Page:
Anaheim, Calif. — Getting enough vitamin D may be a matter of life or death
– a provocative new study suggests that it plays an important role in surviving
People can obtain the nutrient from their food, vitamin pills or being out
in the sunshine. Researchers found that the lung-cancer patients with high intake
who had surgery during the summer were more than twice as likely to be alive
five years later than those with low levels who had operations in winter.
It is one of several recent studies to show the benefits of the “sunshine
vitamin” against cancer.
“There are a lot of data emerging from various areas suggesting it is
important,” said Dr. Edward Giovannucci, professor of nutrition and epidemiology
at the Harvard School of Public Health.
He helped conduct what is believed to be the first human study to look at
vitamin D and lung cancer survival. The results were reported Tuesday at an
American Association for Cancer Research conference in Anaheim.
“This is a very interesting study. It's a new trend – looking at
dietary factors as they relate to survival,” not just the risk of getting
a certain cancer, said Dr. Michael Thun, chief epidemiologist at the American
Cancer Society, who had no role in the research.
Vitamin D is made by the skin from sunlight. Getting enough from diet alone
is tough – fish and fortified milk are the main sources. Supplements are
controversial, because too much D can cause medical problems, but many scientists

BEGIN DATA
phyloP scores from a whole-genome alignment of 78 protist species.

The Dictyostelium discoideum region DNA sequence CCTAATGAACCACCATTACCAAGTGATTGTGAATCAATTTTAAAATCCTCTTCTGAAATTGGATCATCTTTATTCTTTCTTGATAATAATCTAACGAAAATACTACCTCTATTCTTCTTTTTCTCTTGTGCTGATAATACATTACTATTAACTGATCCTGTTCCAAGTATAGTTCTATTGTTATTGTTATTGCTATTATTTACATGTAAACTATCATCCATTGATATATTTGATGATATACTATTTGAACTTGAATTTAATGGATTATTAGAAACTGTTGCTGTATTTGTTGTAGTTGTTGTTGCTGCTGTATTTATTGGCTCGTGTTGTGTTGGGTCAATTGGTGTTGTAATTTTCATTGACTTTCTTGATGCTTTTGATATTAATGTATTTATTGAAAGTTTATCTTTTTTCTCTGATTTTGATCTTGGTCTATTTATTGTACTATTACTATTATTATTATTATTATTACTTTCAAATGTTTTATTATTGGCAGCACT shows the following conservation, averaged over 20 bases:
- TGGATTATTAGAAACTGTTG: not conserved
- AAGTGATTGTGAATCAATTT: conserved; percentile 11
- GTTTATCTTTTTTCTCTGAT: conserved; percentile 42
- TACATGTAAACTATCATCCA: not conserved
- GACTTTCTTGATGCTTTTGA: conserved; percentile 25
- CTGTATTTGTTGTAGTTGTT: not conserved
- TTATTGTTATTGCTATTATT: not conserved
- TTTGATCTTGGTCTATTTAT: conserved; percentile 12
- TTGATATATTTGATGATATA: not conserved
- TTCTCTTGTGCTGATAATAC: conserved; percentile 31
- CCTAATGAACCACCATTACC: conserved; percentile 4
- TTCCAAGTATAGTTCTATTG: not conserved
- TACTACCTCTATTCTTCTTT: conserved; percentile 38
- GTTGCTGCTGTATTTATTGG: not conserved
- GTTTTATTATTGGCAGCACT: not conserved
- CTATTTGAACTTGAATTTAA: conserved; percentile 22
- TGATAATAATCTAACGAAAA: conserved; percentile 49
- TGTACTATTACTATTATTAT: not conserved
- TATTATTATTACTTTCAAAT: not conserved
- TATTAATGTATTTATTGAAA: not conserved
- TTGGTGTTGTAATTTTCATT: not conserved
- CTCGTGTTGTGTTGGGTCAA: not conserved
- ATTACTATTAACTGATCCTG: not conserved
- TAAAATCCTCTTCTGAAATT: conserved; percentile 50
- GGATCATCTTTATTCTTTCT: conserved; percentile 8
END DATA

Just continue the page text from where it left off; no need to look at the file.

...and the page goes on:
think the recommended daily level of 400 international units is too low.
The nutrient has many features that could explain its possible benefit against
cancer, such as stifling cell growth. Doctors had seen evidence suggesting that
it prevents some cancers, and they wanted to know if it also affected survival.
Led by Harvard University's Dr. David Christiani, they studied 456 consecutive
patients with early-stage lung cancer at Massachusetts General Hospital, Brigham
and Women's Hospital and Dana-Farber Cancer Institute. Patients were interviewed
about diet, supplements and timing of their cancer surgery, which was thought
to be another indicator of their vitamin D levels.
Those who had high vitamin D levels and summer operations fared the best: five-year
survival was 72 per cent versus 29 per cent for those who had the lowest levels
of the nutrient and winter surgery.
This does not mean that people should delay or try to time operations, but
taking vitamin D supplements about the time of surgery might be a good idea,
said Wei Zhou, a Harvard researcher who presented the study results.
If verified by larger experiments, “this would be considered an important
gain,” said Dr. Thun of the cancer society. “A benefit of this size
is important for this highly lethal disease.”
Lung cancer is the world's top cancer killer. About 172,500 new cases and 163,510
deaths are expected this year in the United States, and more than 1.3 million
cases and nearly 1.2 million deaths worldwide